- Recalled state senator Russell Pearce wrote a rather delusional op-ed published by the Arizona Capitol Times. Aside from the expected self-pitying and self-righteous blathering (the recall was all about his anti-immigrant positions and he did nothing wrong. His opponenets made up his misuse and abuse of office and his meanness and arrogance toward the people of his district), he dropped some whoppers that weren't directly related to the recall election. My favorite:
...we lead the nation in many areas, such as economic recovery, safer neighborhoods, job creation, quality education...Either Pearce is completely clueless about the realities of life in Arizona, or he's trying out for a spot on Faux News.
- State Senator Sylvia Allen, not recalled but a close friend of Pearce's, issued a press release that blamed everyone but Pearce for the recall. Like Pearce above, she hasn't heard the message, or she has and is lying about it.
“Recalls have never and were never meant to be used against lawmakers whose sole fault was they disagreed with you on the issues. They’re designed to target people who may have committed crimes or were guilty of gross misconduct in office,” says Senator Sylvia Allen, President Pro Tem of the Senate.So, is Allen saying that things like her friend's ordering the unlawful arrests of people who dissent from his extreme positions, protectiing a domestic abuser like Sen. Scott Bundgaard from answering for his crimes, and accepting "gifts" from the Fiesta Bowl and having the arrogance to say that he didn't have to report them or pay them back (before he quietly did so) aren't gross misconduct?
Or is she saying that violating free speech protections, ignoring domestic violence laws, and ignoring the ethical standards for elected officials are just "issues" where Pearce (and Allen) simply finds himself in disagreement with civil society?
...In other news, Governor Jan Brewer and her handlers are looking to strike while the iron is hot (read: before the AZ Supreme Court rules on her partisan interference with the Arizona Independent Redistricting Commission). Steve at Arizona Eagletarian has posted the text of a letter she sent to the rest of the AIRC.
She's demanding that they scrap the draft maps completely and come up with districts that are more to her (and that of Marilyn Quayle). Without using the specific words, it's evident that she wants the AIRC to protect one "community of interest" above all others -
Arizona's community of Republican elected officials.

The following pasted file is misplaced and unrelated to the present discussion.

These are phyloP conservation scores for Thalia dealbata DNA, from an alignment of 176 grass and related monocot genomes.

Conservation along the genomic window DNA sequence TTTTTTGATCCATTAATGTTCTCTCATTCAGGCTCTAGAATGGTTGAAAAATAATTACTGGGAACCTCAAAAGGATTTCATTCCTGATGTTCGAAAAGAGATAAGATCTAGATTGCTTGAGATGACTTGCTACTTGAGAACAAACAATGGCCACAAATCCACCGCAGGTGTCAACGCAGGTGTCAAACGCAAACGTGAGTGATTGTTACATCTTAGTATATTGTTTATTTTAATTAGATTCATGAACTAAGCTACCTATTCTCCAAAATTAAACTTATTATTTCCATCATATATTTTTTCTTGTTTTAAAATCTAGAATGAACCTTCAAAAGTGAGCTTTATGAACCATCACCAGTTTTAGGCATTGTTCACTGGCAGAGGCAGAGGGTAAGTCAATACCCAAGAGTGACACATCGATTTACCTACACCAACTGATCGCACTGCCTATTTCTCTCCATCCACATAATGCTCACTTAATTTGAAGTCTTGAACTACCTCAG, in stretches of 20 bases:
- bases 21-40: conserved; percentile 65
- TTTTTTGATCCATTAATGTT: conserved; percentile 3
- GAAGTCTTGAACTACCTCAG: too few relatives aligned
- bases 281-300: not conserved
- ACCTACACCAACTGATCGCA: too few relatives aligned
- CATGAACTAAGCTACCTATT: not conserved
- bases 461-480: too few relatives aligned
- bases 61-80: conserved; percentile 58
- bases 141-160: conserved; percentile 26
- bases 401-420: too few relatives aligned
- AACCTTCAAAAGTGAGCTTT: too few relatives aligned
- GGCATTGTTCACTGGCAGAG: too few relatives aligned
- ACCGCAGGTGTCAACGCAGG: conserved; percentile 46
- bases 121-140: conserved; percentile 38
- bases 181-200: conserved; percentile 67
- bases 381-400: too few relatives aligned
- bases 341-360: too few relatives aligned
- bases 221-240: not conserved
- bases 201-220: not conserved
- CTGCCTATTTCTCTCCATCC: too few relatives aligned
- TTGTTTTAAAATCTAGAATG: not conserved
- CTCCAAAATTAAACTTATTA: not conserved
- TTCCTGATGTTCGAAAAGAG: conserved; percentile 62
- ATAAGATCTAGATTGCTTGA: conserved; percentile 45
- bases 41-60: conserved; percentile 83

Even if the voters don't want incumbents interests served at the expense of Arizona's interests.
...The Republican members of the state senate have selected Senator Steve Pierce to be the president of the state senate. Like his predecessor (Pearce) and his colleague (Allen), he doesn't have a clue about what happened Tuesday.
From the Arizona Republic article linked above -
"We're going to continue the good things that Russell started," Pierce said. "He did a wonderful job. He did not deserve what happened to him."Russell Pearce was drunk with power and contemptuous of his constituents and Arizonans as a whole (unless they lined his pockets with "gift" and "campaign contributions"), and he lost an election as a result.
That's what is *supposed* to happen, and he deserved every bit of it.
...From the "has even less of a clue than Pearce, Pierce, and Allen" department - Sen. Scott "Fists of Fury" Bundgaard has formed a reelection committee for the 2012 cycle. I won't predict that he can't make it through an R primary (made that mistake with Ben Quayle last year. Never again will make the mistake of overestimating the standards of R primary voters. However, his presence on a general election ballot could turn a safe R district into a D upset.
...In a long-rumored development, Richard Carmona, a former US Surgeon General, has entered the race for the Democratic nomination for the US Senate seat currently held by Jon Kyl. He joins Don Bivens, an attorney and former chair of the Arizona Democratic Party, in the race.
Obviously, it is still early, and other candidates may yet enter the race, but I have to say this -
I hope there *is* a primary. As long as it is clean, a primary is a good thing. Especially since neither of the announced candidates has ever run for office before (so far as I can find).
Arizona Democrats have a history of "clearing the field" for well-meaning but inexperienced candidates for high office, only to watch them get buried at the polls. A robust primary will not only remedy the "inexperience" problem, it will generate media and public attention for the Democratic candidates, something that has been sorely lacking during the last few election cycles.
In addition, like their predecessors, both are bound to have highly-paid professional "consultants" on their campaign staffs who will tell each to run as "Republican-lite" candidates.
This highly-unpaid amateur is telling each candidate (and any others who may also jump into the race) -
Run as "sincere" candidates who focus more on the needs and concerns of Arizonans (even if that ticks off a few of the loud and proud screamers in the electorate) than on "triangulating" positions that are calculated to completely alienate the smallest number of voters (but leave a vague bad taste in the mouths of *all* voters).
Pandering to the fringe Rs even though you will never get their votes may not cost you the votes of the Democratic base (it's not like they'll vote for Jeff Flake), but it will cost you something almost as valuable - their energy. A successful candidate doesn't just need votes, but also needs feet on the ground.
What those professional consultants won't tell you, in fact are afraid to tell you because they are worried about their next paying gig, is that most successful campaigns are more about the energy of the volunteers than they are about perfectly crafted and completely meaningless positions on issues.